Janitor gets second chance to prove tilting vending machine was related to job
Cotton v. Bureau of Workers' Compensation, No. 24043 (Ohio Ct. App. 01/28/11).
Ruling: The Ohio Court of Appeals reversed a grant of summary judgment to an employer on a janitor's workers' compensation claim. The court sent the case back to determine whether the injury arose in the course of employment.
What it means: In Ohio, an injury is compensable if it is sustained while the employee engages in activity that is consistent with his job duties and related to the employer's business.
A janitor began working in the break room, as he normally did. A coworker asked if he could help retrieve some potato chips that had gotten stuck in the vending machine. As the janitor and a security guard pushed the machine, the janitor heard a pop in the back of his foot and felt pain. The two men tilted the machine, and the chips fell down. Immediately after the incident, the janitor was able to walk on his foot, but he soon had to call his supervisor to take him home. He exchanged his tennis shoe for a boot and returned to work. After trying to treat the injury himself for four weeks, he could not walk and underwent surgery for a ruptured Achilles tendon. The trial court found that the janitor was not acting within the course of his employment when he was injured. The Ohio Court of Appeals reversed and sent the case back to determine whether the injury arose in the course of employment.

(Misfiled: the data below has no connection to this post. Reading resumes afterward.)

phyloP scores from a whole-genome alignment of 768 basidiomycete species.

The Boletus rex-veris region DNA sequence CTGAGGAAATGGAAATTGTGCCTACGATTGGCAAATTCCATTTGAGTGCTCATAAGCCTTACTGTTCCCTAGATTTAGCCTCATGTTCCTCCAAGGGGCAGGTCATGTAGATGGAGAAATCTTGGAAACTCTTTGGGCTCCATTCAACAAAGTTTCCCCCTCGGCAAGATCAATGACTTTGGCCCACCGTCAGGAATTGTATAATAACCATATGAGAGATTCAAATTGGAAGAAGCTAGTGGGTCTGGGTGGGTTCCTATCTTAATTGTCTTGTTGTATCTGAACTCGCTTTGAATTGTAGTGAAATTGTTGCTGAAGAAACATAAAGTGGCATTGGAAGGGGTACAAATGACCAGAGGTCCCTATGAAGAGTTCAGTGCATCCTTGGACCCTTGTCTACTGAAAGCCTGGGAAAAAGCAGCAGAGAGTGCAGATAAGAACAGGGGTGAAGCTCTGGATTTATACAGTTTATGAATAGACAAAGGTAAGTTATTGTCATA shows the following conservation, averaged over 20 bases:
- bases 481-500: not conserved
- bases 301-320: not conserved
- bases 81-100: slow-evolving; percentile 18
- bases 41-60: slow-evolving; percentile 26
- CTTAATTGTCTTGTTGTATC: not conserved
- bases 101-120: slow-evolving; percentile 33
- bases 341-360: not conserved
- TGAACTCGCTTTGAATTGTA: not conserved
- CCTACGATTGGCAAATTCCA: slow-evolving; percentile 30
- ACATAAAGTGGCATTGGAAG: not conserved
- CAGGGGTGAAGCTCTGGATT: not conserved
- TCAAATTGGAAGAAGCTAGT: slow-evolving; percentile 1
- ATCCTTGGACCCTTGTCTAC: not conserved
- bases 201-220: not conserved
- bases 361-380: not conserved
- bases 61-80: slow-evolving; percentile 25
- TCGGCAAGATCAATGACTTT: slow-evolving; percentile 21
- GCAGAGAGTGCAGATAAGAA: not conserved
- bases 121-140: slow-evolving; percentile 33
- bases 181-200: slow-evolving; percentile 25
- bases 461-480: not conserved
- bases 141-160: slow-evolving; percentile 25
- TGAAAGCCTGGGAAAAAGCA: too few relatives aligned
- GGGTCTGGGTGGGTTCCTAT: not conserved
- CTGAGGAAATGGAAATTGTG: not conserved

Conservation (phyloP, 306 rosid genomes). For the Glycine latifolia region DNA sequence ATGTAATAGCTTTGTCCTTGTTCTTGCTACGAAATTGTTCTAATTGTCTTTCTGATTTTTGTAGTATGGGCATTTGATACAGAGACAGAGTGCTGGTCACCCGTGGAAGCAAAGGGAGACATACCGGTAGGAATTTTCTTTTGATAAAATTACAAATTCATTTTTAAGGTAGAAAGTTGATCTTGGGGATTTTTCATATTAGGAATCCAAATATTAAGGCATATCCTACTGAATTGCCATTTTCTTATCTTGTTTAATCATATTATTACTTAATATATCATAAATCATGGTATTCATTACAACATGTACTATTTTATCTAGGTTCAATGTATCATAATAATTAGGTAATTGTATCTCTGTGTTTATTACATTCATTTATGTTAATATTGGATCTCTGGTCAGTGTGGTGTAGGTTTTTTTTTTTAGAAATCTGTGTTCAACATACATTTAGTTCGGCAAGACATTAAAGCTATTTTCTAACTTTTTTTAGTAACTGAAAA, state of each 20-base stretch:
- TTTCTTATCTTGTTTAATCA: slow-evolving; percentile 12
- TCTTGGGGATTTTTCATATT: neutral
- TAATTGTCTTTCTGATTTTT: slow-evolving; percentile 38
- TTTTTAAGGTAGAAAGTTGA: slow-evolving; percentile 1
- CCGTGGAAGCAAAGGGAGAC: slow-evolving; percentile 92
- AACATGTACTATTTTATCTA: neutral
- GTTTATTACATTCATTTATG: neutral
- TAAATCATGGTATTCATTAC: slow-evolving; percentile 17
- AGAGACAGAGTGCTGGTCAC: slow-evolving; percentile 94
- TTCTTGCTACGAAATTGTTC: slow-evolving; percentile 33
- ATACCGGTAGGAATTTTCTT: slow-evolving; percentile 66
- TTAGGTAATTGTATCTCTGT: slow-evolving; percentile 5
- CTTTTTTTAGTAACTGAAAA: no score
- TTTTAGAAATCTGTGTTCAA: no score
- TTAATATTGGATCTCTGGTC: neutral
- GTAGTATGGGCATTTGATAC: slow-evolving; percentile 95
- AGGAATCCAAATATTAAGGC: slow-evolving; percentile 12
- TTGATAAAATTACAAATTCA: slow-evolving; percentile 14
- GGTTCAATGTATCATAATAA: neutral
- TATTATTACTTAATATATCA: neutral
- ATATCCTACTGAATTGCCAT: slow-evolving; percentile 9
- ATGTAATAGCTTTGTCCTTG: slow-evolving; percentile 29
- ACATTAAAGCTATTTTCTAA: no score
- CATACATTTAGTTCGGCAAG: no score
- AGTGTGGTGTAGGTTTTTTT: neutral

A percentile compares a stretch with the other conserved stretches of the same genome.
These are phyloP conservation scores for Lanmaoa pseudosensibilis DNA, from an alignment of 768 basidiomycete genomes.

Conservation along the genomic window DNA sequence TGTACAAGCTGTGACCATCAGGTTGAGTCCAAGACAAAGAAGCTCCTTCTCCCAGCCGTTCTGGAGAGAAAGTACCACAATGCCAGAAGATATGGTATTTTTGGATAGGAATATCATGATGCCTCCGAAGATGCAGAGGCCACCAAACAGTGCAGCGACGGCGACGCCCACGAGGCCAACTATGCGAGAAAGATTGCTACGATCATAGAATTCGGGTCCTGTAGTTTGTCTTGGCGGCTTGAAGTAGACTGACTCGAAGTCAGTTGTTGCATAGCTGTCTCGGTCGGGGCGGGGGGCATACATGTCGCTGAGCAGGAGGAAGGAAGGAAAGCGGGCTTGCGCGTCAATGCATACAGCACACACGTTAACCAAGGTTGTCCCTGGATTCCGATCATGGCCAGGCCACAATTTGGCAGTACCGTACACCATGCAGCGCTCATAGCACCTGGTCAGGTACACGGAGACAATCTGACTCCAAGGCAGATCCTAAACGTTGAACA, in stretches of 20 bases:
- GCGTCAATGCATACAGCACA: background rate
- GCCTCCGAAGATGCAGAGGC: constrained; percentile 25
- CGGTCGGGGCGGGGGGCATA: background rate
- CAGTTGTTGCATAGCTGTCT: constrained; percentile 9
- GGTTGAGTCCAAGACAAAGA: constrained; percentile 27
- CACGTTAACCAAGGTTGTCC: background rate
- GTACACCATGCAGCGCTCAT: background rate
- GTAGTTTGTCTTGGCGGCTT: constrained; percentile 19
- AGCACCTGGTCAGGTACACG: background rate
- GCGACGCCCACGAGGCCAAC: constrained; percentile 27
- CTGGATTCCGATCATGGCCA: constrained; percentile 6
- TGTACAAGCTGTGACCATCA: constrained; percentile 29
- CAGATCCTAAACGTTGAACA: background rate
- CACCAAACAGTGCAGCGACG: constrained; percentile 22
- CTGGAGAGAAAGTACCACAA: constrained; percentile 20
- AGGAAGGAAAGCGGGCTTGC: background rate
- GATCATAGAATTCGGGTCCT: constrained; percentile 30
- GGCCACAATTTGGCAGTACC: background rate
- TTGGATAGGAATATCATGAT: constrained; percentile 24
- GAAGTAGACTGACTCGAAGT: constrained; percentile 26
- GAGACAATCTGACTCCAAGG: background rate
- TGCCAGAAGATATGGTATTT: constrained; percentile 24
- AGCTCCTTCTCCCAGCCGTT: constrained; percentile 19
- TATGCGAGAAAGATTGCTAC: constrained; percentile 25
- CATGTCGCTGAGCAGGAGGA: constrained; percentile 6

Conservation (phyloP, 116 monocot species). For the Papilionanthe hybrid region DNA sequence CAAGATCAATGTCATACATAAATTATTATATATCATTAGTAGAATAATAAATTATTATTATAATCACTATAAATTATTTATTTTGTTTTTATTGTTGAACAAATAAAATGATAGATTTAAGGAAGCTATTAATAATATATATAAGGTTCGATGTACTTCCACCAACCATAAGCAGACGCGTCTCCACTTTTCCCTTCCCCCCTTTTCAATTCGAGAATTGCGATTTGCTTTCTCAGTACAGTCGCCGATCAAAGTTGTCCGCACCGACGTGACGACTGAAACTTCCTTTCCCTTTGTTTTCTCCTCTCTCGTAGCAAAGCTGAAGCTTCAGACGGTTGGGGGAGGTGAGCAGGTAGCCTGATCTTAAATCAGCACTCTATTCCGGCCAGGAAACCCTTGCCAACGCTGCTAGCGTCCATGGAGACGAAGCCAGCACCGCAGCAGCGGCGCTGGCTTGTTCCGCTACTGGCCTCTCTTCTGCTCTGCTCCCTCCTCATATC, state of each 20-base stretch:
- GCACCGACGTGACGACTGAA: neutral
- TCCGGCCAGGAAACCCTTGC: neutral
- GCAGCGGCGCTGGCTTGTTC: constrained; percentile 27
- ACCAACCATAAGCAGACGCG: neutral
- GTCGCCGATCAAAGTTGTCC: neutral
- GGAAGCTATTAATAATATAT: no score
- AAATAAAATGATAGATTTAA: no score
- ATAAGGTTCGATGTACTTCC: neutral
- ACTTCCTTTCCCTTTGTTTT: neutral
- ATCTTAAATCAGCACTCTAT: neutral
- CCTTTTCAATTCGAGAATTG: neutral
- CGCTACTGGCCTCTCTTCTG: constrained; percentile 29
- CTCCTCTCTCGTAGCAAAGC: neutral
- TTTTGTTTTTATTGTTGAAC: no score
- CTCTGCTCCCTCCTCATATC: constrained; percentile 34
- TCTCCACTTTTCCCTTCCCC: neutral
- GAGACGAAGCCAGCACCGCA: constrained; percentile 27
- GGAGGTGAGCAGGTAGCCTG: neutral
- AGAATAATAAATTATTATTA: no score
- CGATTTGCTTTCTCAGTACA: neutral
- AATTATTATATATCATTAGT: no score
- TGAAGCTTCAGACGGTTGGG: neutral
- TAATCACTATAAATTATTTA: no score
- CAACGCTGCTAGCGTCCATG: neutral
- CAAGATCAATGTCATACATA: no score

The court said there were genuine issues regarding whether his actions in assisting the coworker were related to his contract for hire and were logically consistent with the employer's business. The court noted that the actions were not horseplay and the janitor was simply trying to help a coworker.
The court also said there was a genuine issue of whether the janitor's presence at the scene created a benefit to his employer. The janitor argued that assisting the coworker benefitted the employer by improving employee relations. He stressed that he was not on a personal break, and he regularly moved furniture as part of his employment.
Read more at the WorkersComp Forum homepage.
February 28, 2011
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